Low to moderate sugar-sweetened beverage consumption impairs glucose and lipid metabolism and promotes inflammation in healthy young men: a randomized controlled trial

Am J Clin Nutr. 2011 Aug;94(2):479-85. doi: 10.3945/ajcn.111.013540. Epub 2011 Jun 15.


Background: Sugar-sweetened beverages (SSBs) have unfavorable effects on glucose and lipid metabolism if consumed in high quantities by obese subjects, but the effect of lower doses in normal-weight subjects is less clear.

Objective: The aim was to investigate the effects of SSBs consumed in small to moderate quantities for 3 wk on LDL particle distribution and on other parameters of glucose and lipid metabolism as well as on inflammatory markers in healthy young men.

Design: Twenty-nine subjects were studied in a prospective, randomized, controlled crossover trial. Six 3-wk interventions were assigned in random order as follows: 600 mL SSBs containing 1)40 g fructose/d [medium fructose (MF)], 2) 80 g fructose/d [high fructose (HF)], 3) 40 g glucose/d [medium glucose (MG)], 4) 80 g glucose/d [high glucose (HG)], 5) 80 g sucrose/d [high sucrose (HS)], or 6) dietary advice to consume low amounts of fructose. Outcome parameters were measured at baseline and after each intervention.

Results: LDL particle size was reduced after HF by -0.51 nm (95% CI: -0.19, -0.82 nm) and after HS by -0.43 nm (95% CI: -0.12, -0.74; P < 0.05 for both). Similarly, a more atherogenic LDL subclass distribution was seen when fructose-containing SSBs were consumed (MF, HF, and HS: P < 0.05). Fasting glucose and high-sensitivity C-reactive protein (hs-CRP) increased significantly after all interventions (by 4-9% and 60-109%, respectively; P < 0.05); leptin increased during interventions with SSBs containing glucose only (MG and HG: P < 0.05).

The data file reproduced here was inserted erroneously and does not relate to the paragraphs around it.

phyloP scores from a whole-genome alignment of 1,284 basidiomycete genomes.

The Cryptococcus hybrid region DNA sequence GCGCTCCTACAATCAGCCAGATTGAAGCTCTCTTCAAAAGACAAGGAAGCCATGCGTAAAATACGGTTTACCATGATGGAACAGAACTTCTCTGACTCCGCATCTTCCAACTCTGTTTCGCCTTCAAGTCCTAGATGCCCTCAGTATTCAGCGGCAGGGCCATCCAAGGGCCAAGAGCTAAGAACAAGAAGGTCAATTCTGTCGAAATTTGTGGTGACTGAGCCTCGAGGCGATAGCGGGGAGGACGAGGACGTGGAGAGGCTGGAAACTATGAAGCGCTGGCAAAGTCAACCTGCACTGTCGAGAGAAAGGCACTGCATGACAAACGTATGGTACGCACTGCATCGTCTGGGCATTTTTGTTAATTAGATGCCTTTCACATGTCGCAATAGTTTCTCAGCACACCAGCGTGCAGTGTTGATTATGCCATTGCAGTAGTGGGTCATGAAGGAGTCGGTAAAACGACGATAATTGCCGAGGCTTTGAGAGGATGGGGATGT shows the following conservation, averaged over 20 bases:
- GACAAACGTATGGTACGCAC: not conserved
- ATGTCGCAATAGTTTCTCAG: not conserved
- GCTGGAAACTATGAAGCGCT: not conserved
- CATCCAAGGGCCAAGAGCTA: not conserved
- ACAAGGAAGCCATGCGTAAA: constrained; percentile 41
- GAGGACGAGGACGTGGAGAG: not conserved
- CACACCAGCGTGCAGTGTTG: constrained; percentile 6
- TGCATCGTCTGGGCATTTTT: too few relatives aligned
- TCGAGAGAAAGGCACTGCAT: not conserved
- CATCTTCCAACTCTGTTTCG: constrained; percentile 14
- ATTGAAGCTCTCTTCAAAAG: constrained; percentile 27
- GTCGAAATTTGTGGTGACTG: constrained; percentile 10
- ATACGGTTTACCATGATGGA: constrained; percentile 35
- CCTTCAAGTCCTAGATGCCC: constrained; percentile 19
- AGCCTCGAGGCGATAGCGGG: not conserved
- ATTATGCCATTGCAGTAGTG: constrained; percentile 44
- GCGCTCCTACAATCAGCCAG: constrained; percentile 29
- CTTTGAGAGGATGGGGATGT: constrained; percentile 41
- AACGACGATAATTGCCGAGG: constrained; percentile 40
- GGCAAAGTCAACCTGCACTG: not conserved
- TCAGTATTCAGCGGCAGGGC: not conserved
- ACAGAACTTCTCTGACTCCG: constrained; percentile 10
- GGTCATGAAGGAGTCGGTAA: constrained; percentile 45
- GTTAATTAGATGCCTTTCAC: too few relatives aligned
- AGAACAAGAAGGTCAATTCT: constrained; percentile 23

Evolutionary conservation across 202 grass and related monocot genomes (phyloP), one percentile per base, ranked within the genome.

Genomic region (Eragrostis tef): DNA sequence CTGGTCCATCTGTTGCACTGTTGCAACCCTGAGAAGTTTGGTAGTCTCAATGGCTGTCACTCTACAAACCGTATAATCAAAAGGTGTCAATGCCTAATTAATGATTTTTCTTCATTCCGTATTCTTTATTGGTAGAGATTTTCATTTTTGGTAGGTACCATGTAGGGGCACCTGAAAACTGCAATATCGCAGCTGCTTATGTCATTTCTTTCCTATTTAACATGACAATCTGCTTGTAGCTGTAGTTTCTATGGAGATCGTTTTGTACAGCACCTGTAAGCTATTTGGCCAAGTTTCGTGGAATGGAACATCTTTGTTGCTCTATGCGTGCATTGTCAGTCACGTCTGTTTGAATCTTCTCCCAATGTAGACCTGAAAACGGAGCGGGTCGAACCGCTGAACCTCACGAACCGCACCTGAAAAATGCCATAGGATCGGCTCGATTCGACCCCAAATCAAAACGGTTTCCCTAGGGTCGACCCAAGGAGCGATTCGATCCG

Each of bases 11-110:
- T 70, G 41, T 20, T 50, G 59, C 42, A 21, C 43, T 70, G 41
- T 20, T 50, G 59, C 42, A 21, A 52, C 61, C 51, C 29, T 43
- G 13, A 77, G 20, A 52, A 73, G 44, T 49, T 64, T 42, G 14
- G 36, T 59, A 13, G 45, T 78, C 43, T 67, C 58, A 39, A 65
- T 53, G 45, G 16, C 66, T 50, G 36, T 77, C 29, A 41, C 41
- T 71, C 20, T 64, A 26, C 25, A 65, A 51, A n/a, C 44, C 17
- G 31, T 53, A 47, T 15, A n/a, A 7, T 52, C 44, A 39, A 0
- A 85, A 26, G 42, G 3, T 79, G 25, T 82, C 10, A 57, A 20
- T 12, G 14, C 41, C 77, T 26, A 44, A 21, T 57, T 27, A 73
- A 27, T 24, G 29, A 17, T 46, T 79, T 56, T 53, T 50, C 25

Conclusion: The present data show potentially harmful effects of low to moderate consumption of SSBs on markers of cardiovascular risk such as LDL particles, fasting glucose, and hs-CRP within just 3 wk in healthy young men, which is of particular significance for young consumers. This trial was registered at clinicaltrials.gov as NCT01021969.

Publication types

  • Randomized Controlled Trial
  • Research Support, Non-U.S. Gov't

MeSH terms

  • Adult
  • Beverages*
  • Blood Glucose / analysis
  • Cross-Over Studies
  • Glucose / metabolism*
  • Humans
  • Inflammation / etiology*
  • Lipid Metabolism*
  • Lipoproteins, LDL / blood
  • Male
  • Particle Size
  • Prospective Studies
  • Sweetening Agents / adverse effects*
  • Young Adult


  • Blood Glucose
  • Lipoproteins, LDL
  • Sweetening Agents
  • Glucose

Associated data

  • ClinicalTrials.gov/NCT01021969